how does one become a mastering engineer

Discussion in 'Mastering' started by doulos21, May 29, 2003.

  1. doulos21

    doulos21 Member

    Im curious since some of the gear for pro mastering say an avalon eq the cheap one is 12 thosand dollars, and not in any pro sumer magazine and all the gear seems to be high dollar and un available to the public how does one becomea mastering engineer? Not just text book time is gonna help here im sure there are schools but how in the world do you train your ears to hear eq changes as slight as 1/3 1/6 an 1/8 of a db? and second how long are those schools programs 1,2 or 4 years? all my info was based off of pro recordings last book the mastering engineers hand book
  2. basper

    basper Guest

    >how does one become a mastering engineer?

    One knows ones $*^t! :)
  3. Don Grossinger

    Don Grossinger Distinguished past mastering moderator Active Member

    1) Listen to lots of ALL types of music.
    1a) Even music you don't especially "like".
    2) Check out as many live performances as possible. See how things sound for real before recording & processing.
    3) Apprentice at a mastering studio & learn from the engineers there. Put in long hours getting the hang of the equipment. Ask questions. Then ask more questions & practice more.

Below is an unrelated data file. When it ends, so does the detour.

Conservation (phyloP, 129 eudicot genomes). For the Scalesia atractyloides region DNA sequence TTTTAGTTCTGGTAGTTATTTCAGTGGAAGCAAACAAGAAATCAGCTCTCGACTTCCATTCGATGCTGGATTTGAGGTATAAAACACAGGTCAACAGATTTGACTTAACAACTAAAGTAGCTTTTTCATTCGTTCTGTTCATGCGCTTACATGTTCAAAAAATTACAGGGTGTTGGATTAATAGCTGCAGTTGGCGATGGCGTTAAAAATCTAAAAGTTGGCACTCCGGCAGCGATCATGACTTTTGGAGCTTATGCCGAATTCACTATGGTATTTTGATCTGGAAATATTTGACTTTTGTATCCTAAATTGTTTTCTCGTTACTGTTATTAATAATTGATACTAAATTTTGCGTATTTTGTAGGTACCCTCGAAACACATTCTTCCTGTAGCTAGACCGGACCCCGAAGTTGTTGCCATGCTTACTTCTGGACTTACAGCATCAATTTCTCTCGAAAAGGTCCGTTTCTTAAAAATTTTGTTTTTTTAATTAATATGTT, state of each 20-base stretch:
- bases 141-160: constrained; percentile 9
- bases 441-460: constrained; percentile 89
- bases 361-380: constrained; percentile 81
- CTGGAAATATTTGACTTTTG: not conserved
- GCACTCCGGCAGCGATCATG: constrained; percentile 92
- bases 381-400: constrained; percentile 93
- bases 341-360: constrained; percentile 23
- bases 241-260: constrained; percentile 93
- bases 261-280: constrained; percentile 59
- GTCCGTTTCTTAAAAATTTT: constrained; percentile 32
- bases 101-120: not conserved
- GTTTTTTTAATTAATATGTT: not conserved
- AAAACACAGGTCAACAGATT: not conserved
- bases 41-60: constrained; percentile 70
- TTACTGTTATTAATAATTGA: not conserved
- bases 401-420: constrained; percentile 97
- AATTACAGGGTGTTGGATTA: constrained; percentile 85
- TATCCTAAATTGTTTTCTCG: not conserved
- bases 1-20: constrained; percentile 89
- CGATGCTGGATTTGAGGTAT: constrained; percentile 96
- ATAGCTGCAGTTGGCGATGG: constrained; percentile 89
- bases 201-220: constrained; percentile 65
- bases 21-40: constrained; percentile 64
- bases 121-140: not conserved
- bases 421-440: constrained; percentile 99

4) Practice lots on your own work or that of friends. Listen to your masters on different systems to see if you're on the right track. Try to envision in your head how you would like your music to sound, then figure out how to get it there.
    5) If you have software at home practice there too & listen to the results in other listening enviornments.
    6) I don't even know of any "mastering schools". I learned on the job, so can you.
  4. Pez

    Pez Active Member

    This is the way most people do it.

    1. Buy a computer, the cheaper the better.
    2. Go to Radio Shack and get some bookshelf speakers. Put some of those cool vinyl flower decals on them.
    3. Find a spare bedroom with lots of nasty reflections. Remove the "echo" with egg crates and Farah Faucet posters.
    4. Get T-Racks.
    5. Congratulations! you're an instant mastering engineer! ;)
  5. Doug Milton

    Doug Milton Active Member

    I recognize sarcasm….

    …but since your questions seem sincere, Don’s advice is sound. Time and experience are the best teachers. Copious practice and experimentation will help you find your own creative style. If you can find someone to mentor you, it will save you having to reinvent the wheel.
  6. Kurt Foster

    Kurt Foster Distinguished Member

    Unfortunately, many people have taken the route laid out by John, sarcasm aside. IMO there is far too much of this bedroom bullsh*t mastering occurring. It gives the biz a bad rep and turns many people who really could use the services of a good mastering facility off to the benefits of the craft.
  7. Don Grossinger

    Don Grossinger Distinguished past mastering moderator Active Member


    You are absolutely correct. I don't know how to beat that dead horse anymore. Buying "mastering software" does NOT make you a mastering engineer. Period.

    And use spell check, please. Communication skills allow you to translate your clients wishes to good finished masters. With all respect!
  8. falkon2

    falkon2 Well-Known Member

    Haha.. I can just imagine Disney getting their latest soundtrack back from a really reputable mastering house with the note: